Fresh clashes in northern Lebanon

Lebanese troops in Tripoli

On Sunday, Lebanese troops fought running battles with the militants

Lebanese troops and Islamist militants have clashed in the city of Tripoli for a second day, after earlier violence left about 50 people dead. Troops shelled Fatah al-Islam positions around the Nahr al-Bared refugee camp, the focus of much of Sunday’s fighting.

More than 20 soldiers and 20 militants were killed in Sunday’s clashes, and an unconfirmed number of civilians.

It was Lebanon’s bloodiest internal fighting since the country’s civil war ended 17 years ago.

The information minister said troops would hunt down the Islamist group.

“There are security procedures under way,” Ghazi Aridi said. “We had casualties, but we will continue and those cells have also suffered casualties.”

Mr Aridi said the militants killed on Sunday included “key leaders who have carried out and have been planning to carry out large attacks”.

One of the dead militants was wanted in Germany over an unsuccessful plot to blow up trains last July, Lebanese security officials told journalists.

Civilians trapped

The situation seems to have basically stabilised after the battles on Sunday, the BBC’s Jim Muir reports from Beirut, with the Lebanese army regaining control of the camp’s perimeter.


Split from Palestinian group Fatah al-Intifada in late 2006

Based in Nahr al-Bared camp, led by Shaker al-Abssi

Denies al-Qaeda links but says it endorses its ideas

Has links with Syrian intelligence, Lebanon says

Four members arrested over February bus bombings

But sporadic exchanges of fire continued during the night and in the morning the Lebanese army resumed pounding militant positions on the edge of Nahr al-Bared with tank and artillery fire.

Civilians are trapped inside the camp – home to around 30,000 displaced Palestinians – where conditions are worsening.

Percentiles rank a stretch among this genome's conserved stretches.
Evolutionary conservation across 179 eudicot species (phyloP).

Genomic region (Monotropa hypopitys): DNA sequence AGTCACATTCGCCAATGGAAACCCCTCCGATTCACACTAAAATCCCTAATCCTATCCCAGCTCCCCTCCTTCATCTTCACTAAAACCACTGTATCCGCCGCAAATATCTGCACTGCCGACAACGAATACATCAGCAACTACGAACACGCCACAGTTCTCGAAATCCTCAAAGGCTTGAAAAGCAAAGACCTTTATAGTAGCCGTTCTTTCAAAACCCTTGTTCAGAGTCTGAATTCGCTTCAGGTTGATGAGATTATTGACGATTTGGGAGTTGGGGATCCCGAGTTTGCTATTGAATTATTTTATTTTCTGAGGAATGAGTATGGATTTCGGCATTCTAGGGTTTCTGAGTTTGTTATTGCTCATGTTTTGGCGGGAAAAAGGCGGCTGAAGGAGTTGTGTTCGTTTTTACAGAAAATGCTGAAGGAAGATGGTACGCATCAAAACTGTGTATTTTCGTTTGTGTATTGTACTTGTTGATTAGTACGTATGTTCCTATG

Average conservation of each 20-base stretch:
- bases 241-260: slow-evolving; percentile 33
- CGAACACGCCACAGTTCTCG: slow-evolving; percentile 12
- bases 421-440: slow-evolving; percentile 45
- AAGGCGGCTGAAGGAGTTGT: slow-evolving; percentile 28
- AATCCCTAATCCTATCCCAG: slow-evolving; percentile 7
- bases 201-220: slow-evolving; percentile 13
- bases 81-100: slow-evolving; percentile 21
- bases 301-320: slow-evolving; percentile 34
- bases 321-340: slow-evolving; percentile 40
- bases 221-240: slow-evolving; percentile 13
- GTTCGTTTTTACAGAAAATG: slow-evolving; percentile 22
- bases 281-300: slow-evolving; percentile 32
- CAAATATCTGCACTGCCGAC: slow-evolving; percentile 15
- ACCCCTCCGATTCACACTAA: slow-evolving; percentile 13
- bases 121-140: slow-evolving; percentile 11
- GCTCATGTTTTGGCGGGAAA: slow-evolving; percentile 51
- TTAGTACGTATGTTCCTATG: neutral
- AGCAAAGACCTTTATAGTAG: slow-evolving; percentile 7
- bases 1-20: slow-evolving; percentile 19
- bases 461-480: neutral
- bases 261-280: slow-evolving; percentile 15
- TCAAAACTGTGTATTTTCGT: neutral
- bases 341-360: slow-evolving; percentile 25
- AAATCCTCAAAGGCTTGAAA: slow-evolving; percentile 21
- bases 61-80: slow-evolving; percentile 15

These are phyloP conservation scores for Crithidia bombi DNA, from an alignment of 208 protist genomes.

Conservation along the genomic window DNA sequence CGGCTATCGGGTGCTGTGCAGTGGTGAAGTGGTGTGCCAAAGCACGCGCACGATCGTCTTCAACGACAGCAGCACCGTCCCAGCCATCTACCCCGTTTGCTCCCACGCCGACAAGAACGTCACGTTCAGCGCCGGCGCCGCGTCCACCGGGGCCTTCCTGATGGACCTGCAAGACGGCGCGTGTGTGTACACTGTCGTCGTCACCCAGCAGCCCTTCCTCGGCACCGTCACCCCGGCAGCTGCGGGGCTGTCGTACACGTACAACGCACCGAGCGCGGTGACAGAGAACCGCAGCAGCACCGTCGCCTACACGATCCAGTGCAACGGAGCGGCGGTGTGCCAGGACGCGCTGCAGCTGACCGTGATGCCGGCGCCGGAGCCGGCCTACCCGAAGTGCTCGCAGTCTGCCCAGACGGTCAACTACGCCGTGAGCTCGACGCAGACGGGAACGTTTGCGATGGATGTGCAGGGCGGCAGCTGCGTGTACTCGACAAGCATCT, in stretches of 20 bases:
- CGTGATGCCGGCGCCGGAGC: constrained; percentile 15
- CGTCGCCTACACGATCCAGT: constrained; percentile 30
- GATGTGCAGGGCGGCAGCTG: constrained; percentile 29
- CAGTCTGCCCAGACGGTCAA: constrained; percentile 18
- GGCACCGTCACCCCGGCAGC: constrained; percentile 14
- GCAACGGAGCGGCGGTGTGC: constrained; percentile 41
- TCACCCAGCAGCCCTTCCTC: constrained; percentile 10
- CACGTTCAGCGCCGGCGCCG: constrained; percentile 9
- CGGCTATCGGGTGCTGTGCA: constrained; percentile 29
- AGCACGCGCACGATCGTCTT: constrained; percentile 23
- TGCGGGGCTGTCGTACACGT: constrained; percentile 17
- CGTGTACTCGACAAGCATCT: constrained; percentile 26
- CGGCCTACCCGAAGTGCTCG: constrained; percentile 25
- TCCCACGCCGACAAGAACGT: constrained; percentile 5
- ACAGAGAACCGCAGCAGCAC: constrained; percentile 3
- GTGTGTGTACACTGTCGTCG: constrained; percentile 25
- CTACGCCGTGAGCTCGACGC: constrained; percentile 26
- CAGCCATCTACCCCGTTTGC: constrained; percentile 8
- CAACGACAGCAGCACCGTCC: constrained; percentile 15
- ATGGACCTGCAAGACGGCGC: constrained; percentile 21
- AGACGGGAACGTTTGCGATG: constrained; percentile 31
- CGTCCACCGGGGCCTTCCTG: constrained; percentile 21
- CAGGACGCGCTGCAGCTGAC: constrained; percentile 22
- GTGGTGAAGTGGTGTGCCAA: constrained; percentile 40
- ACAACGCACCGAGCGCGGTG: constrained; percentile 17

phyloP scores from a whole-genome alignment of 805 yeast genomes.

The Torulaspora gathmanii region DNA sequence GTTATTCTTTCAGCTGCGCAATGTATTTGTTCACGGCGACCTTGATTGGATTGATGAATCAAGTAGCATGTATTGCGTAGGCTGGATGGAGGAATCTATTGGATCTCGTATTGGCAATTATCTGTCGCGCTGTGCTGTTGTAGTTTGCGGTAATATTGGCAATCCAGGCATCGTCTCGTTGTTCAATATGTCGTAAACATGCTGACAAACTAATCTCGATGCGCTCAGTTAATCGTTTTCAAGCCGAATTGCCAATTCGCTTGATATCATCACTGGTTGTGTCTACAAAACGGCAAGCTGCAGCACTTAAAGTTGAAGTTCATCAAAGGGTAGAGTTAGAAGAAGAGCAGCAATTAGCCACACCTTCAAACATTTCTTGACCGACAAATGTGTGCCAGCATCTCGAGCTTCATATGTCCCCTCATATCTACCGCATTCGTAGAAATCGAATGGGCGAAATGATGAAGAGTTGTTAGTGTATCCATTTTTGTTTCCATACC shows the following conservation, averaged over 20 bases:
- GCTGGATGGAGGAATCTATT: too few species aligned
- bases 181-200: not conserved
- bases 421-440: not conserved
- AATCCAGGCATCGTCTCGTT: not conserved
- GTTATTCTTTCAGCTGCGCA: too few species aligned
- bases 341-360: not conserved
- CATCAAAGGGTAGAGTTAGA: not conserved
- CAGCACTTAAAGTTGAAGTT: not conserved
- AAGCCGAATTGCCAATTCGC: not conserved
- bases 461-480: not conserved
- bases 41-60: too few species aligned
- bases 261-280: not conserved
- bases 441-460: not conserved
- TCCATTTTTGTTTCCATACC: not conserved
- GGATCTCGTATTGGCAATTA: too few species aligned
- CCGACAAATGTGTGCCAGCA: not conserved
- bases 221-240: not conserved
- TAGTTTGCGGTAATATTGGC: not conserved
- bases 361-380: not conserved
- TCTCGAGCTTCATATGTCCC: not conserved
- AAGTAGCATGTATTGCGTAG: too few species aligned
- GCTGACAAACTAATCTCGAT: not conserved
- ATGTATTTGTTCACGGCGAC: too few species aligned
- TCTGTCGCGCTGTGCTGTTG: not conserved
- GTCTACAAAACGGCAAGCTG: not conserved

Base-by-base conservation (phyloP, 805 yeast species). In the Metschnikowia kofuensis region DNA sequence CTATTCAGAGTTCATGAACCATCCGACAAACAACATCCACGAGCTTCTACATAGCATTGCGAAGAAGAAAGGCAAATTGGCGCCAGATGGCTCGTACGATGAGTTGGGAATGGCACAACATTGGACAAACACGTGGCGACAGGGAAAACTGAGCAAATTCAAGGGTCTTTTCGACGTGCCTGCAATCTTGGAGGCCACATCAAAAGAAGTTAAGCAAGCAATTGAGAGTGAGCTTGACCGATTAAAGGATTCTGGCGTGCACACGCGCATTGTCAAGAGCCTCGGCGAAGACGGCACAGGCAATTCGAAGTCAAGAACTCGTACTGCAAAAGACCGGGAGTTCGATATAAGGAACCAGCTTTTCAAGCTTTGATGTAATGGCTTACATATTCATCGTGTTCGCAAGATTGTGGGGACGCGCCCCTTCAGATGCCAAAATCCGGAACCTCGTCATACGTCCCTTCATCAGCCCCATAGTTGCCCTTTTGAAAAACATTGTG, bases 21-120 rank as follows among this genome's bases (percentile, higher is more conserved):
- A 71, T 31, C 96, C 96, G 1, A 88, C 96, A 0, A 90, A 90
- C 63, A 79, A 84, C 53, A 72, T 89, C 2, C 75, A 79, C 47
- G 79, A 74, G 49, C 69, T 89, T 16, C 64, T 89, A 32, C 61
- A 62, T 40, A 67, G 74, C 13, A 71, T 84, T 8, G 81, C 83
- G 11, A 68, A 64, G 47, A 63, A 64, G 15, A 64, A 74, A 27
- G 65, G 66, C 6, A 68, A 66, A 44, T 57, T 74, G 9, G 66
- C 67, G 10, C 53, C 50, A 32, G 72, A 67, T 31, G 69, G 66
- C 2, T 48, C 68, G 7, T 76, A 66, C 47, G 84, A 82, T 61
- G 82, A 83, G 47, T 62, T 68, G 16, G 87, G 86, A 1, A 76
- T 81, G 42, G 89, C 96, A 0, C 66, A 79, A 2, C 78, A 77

A handful of wounded have been taken out but it has been impossible to get outside help to many others, our correspondent adds.

Sunday’s violence erupted after security forces raided a building in Tripoli to arrest suspects in a bank robbery.

Fatah al-Islam militants then attacked army posts at the entrances to the camp.

A large force of Lebanese troops hit back, bombarding the camp and storming a building on the outskirts of Tripoli.


A Lebanese civilian and a Palestinian refugee were also killed, the French news agency AFP said, and there were reports of a number of civilians killed inside the camp, Reuters news agency said.

More civilians were said to be wounded and a Lebanese army spokesman said another 27 soldiers were injured.

Later on Sunday, a woman was killed in a bomb blast near a shopping mall in Beirut’s largely Christian eastern district of Ashrafieh. At least 10 people are said to have been hurt.

It is not clear if the blast was linked to the fighting in the north.

Splinter group

Lebanon is home to more than 350,000 Palestinian refugees, many of whom fled or left their homes when Israel was created in 1948.

Lebanese troops on an armoured personnel carrier in Tripoli on 20 May 2007

More Lebanese troops were brought in as the fighting developed

The Nahr al-Bared camp – which the military cannot enter under a 38-year-old deal – has been under scrutiny since two bus bombings in a Christian area of Beirut in February, blamed on al-Fatah Islam militants based in the camp.

Fatah al-Islam is a radical Palestinian splinter group alleged to have links with al-Qaeda. Lebanese officials also believe it has ties to Syrian intelligence.

Other Palestinian groups have distanced themselves from Fatah al-Islam, which emerged last year after splitting from a Syrian-backed Palestinian splinter group, our correspondent says.

Some link the eruption in violence to moves at the UN Security Council to set up an international tribunal to try suspects in the assassination of the former Prime Minister, Rafik Hariri, two years ago.

Syria is against the tribunal, and Lebanese government officials have accused Damascus of trying to stir up trouble to head it off.

BBC News


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